Reducing the need for hypersonic tunnel testing
By Keith Button|May 2022
Fielding a hypersonic missile that can cull oxygen from the air for propulsion would mark a dramatic turn in the U.S. and allied race to master hypersonic weaponry. Crafting such designs has proved challenging largely because the physics are not well understood and designs can’t be easily tested in wind tunnels. Keith Button spoke to researchers who think they have a solution.
On its way to a target, an air-breathing hypersonic missile would need to plow through air of varying densities, temperatures and chemistries, compressing the air by forcing it into a narrow passage to provide oxygen for combustion. Scientists know from the brief experimental flights so far that the interactions with the air can result in strange phenomena. At about Mach 7, for instance, the bow shock from such a missile would begin to ignite the air in front of it, and by Mach 10, the air would be fully ignited.
Predicting how particular hypersonic designs will fare in such conditions has proved challenging, partly because of the limits of wind tunnel testing on physical models. Hypersonic flows can generally only be achieved for fractions of a second due to the huge tanks of air required, and even then, scientists have more than a need for speed. They need to know if control and combustion can be maintained in the thinner, colder, calmer air at high altitudes and in the thicker, warmer, more disturbed air at lower altitudes, for instance. The trouble is that some wind tunnels have particular strengths, and no single wind tunnel test anywhere can replicate all the characteristics of the medium. So successions of tests must be run.
“Whenever you check one box, another box gets unchecked,” says hypersonics researcher Carlo Scalo, an associate professor of aeronautical and astronautical engineering at Purdue University in Indiana. The unchecked box requires a separate test, sometimes at a different facility.
These limits are one reason why air-breathing hypersonic missiles have yet to be fielded by China, Russia or the United States, despite the military value of speeding faster than traditional cruise missiles without having to initially fly to suborbital space, as boost-glide hypersonic missiles must.
Of special concern are the controllability of such a missile and the performance of the flow path. Firing up a supersonic combustion ramjet, or scramjet, and keeping the engine lit is like holding “a candle in a hurricane that’s about 10 to 15 times faster than the fastest hurricane you can imagine,” says Anand Veeraragavan, associate professor and co-director of the Centre for Hypersonics at the University of Queensland in Australia.
The solution, a team of U.S. Navy-funded researchers say, could lie in developing a single computational model that accurately reflects key characteristics of the air flow, including its density, chemistry and temperature, so that performance of a scramjet design can be predicted. Such a model would reduce but never eliminate the need for wind tunnel testing.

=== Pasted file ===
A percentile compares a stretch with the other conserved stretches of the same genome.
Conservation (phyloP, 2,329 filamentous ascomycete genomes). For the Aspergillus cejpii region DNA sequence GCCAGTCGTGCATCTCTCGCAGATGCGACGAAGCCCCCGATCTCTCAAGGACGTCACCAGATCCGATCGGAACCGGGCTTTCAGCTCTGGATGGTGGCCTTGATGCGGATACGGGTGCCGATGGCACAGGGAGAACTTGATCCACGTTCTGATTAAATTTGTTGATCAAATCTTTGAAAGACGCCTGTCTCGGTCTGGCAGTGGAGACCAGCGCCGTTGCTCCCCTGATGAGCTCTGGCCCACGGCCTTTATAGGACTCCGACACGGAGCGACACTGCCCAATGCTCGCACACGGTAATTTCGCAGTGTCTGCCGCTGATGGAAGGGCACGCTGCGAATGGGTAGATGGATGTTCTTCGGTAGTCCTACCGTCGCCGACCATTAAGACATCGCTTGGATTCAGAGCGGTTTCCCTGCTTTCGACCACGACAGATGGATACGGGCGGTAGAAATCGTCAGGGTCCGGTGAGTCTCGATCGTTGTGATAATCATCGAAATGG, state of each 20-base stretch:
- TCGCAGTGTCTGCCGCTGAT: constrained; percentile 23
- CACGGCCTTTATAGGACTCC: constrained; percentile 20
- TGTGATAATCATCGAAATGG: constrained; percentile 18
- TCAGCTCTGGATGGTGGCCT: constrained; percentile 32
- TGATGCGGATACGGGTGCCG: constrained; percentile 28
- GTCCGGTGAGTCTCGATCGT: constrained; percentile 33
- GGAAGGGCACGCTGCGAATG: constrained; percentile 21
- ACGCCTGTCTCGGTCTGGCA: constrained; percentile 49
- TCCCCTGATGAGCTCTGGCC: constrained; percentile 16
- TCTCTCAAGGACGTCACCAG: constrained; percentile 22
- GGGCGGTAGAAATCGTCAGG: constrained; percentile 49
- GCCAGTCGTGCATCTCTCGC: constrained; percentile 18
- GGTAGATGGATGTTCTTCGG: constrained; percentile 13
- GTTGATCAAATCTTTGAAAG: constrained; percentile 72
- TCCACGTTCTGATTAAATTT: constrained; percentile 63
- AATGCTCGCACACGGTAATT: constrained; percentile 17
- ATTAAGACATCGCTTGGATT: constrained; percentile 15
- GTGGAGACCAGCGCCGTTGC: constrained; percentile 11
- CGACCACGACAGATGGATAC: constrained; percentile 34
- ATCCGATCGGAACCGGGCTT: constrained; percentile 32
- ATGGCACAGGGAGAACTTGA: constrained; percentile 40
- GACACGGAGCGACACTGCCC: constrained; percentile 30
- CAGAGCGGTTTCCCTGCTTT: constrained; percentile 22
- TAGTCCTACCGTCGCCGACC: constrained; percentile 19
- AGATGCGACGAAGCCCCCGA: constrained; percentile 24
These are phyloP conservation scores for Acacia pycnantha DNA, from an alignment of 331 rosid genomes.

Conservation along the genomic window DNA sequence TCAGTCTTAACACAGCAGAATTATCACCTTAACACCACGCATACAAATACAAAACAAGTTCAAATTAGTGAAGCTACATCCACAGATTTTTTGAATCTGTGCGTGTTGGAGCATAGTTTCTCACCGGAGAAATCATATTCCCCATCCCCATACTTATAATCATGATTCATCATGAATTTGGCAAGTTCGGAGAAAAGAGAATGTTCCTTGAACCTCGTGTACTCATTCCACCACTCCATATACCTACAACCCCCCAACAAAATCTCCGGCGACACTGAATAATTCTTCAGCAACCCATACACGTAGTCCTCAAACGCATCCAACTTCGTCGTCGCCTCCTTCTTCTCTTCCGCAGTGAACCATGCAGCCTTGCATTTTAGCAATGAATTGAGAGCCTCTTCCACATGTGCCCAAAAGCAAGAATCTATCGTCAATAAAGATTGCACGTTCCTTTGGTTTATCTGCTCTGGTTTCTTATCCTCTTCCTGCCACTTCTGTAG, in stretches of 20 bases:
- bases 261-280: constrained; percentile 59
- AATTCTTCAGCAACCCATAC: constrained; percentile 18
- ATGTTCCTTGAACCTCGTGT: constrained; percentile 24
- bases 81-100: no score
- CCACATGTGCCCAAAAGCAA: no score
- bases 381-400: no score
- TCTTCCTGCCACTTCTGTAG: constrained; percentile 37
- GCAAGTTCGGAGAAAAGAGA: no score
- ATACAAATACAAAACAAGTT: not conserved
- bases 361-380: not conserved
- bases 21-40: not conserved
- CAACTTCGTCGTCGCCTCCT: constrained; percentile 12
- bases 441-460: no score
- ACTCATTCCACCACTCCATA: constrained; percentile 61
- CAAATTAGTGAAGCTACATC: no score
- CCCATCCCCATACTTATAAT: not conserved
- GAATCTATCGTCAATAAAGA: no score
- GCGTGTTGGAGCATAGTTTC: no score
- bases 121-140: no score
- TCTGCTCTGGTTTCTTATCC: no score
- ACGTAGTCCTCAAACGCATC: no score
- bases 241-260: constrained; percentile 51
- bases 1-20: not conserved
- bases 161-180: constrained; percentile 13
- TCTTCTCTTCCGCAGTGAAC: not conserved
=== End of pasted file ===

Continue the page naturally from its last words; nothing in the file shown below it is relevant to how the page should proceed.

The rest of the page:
“It’s impossible to make a computational model that will perfectly represent reality,” says Venkat Raman, a professor at the University of Michigan and the lead principal investigator for the project, “Discovering and Modeling Turbulence and Chemistry Interactions in High-Speed Reactive Flows.”
Last year, Raman assembled a team of experts in modeling, molecular chemistry of combustion, scramjet engine design and hypersonic wind tunnel testing to pursue development of the computational model. In September, the team won a $7.5 million grant from the Office of Naval Research to pursue its development for five years ending in 2026.
Divide and conquer
The “one big model,” as Scalo calls it, would need to be created from separate models focused on the specific characteristics of the hypersonic flow — the boxes that need to be checked, in Scalo’s analogy.
An obvious challenge is that air flows externally around an air-breathing vehicle but also through it. Burning fuel in the engine creates chemical reactions between the hydrocarbon molecules in the fuel and the nitrogen and oxygen in the air, so detailed models of those reactions and their release of heat would need to be incorporated into the internal flow model. Meanwhile, modeling the external flow would have to account for a different set of chemical reactions: The high temperatures at hypersonic speeds can cause oxygen and nitrogen molecules in the air to break down or chemically react with the surface of the missile.
So the professors and their respective teams of post docs and graduate students split into three groups that will nevertheless coordinate closely: a group dedicated to the external flow, a group devoted to the internal flow and propulsion, and a group of mathematicians to help both the external and internal modelers.
“The groups of people that have been looking at these two flow paths have been developing over decades different expertise,” says Scalo. “The goal of this grant is to bring them together.”